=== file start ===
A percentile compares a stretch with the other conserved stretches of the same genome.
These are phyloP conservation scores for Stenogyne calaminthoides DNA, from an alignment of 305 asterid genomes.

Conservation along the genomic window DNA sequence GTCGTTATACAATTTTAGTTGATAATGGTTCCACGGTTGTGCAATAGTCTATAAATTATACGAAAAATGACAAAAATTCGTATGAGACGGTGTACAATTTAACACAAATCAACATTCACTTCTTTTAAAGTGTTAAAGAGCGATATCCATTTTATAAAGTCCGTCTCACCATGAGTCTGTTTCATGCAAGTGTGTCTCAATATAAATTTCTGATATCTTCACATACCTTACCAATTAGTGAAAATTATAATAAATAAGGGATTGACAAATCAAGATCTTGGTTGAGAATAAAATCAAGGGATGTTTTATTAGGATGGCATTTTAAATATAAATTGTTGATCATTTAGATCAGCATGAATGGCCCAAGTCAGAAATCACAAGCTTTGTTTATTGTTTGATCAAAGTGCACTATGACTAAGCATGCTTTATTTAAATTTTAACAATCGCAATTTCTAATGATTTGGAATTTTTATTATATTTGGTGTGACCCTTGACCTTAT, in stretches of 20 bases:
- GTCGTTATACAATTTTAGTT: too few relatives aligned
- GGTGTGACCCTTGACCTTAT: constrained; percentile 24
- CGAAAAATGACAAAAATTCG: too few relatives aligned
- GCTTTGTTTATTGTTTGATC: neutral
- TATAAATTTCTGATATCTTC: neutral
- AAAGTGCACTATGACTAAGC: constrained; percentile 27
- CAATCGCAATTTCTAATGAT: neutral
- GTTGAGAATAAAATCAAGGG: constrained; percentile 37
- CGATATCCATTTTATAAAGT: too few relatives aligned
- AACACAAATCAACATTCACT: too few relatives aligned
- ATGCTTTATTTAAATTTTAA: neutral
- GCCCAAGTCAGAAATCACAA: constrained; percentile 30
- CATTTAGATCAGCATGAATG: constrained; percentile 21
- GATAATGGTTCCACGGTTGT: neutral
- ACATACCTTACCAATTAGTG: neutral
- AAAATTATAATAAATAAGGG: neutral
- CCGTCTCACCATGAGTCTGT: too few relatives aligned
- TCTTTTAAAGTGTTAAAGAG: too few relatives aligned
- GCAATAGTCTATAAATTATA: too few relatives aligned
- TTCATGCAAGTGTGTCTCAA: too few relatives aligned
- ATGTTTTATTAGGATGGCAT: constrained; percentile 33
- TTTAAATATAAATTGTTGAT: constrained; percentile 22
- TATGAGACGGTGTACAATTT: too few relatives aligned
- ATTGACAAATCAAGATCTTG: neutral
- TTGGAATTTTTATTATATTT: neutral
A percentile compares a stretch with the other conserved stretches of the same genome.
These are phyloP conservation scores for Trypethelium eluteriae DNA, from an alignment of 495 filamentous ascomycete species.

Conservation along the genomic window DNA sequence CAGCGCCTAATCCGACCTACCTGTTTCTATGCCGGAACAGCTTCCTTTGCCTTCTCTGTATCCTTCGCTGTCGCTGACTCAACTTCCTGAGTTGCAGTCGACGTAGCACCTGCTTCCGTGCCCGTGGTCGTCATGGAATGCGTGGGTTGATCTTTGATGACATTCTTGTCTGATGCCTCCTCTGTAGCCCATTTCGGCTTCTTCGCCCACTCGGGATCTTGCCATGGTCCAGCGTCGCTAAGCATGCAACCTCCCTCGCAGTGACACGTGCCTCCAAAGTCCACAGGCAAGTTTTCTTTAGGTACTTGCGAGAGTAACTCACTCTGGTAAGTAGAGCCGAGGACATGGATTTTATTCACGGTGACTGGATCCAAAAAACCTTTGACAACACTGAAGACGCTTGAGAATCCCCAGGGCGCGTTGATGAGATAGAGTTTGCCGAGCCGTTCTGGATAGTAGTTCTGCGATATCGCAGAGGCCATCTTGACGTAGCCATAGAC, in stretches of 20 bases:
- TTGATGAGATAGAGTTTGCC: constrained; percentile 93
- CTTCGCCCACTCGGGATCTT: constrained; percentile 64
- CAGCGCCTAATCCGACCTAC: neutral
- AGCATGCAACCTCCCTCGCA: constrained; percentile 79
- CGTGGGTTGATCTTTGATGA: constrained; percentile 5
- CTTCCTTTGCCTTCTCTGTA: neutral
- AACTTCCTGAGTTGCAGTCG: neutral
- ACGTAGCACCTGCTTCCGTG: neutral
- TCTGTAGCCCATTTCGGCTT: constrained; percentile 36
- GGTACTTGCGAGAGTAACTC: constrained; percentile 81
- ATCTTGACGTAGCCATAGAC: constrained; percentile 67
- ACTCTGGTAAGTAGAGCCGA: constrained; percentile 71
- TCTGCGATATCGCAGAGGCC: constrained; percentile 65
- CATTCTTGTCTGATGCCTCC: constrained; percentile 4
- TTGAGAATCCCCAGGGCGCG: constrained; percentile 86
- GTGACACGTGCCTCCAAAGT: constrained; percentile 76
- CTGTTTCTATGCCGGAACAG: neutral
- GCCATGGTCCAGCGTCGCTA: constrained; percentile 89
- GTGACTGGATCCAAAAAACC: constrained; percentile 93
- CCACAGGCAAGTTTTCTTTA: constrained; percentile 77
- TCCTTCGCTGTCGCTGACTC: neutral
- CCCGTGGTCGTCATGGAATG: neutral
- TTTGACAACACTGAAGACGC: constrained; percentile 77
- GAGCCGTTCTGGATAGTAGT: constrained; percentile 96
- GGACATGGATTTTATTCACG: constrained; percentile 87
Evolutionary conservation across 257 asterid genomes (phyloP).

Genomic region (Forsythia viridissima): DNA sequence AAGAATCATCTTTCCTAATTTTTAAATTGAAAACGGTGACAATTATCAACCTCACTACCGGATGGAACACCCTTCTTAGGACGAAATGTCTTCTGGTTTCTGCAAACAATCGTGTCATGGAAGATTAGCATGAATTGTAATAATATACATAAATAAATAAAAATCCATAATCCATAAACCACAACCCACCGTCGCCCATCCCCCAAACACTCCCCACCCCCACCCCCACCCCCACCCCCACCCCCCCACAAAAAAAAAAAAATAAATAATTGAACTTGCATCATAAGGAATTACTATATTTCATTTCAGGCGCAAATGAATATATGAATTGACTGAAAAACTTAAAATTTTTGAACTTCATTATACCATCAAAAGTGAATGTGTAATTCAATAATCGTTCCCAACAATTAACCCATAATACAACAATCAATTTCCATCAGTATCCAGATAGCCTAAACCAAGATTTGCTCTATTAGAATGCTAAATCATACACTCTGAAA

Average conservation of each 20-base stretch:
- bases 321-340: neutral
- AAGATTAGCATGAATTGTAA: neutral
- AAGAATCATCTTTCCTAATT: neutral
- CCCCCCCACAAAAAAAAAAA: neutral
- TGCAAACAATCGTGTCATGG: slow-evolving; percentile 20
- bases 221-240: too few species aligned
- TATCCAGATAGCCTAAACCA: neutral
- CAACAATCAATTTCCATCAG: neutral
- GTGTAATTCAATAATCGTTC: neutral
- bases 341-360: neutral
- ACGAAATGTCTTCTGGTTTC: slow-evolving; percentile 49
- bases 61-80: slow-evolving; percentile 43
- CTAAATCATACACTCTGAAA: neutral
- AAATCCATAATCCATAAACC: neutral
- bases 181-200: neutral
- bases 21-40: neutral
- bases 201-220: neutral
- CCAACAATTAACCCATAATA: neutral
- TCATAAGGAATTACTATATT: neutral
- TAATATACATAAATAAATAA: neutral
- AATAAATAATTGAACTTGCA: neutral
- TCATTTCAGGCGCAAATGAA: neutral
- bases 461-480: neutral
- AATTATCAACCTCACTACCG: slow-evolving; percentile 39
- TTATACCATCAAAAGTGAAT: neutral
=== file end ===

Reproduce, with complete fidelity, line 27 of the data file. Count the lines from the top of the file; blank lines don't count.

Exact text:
- ATTGACAAATCAAGATCTTG: neutral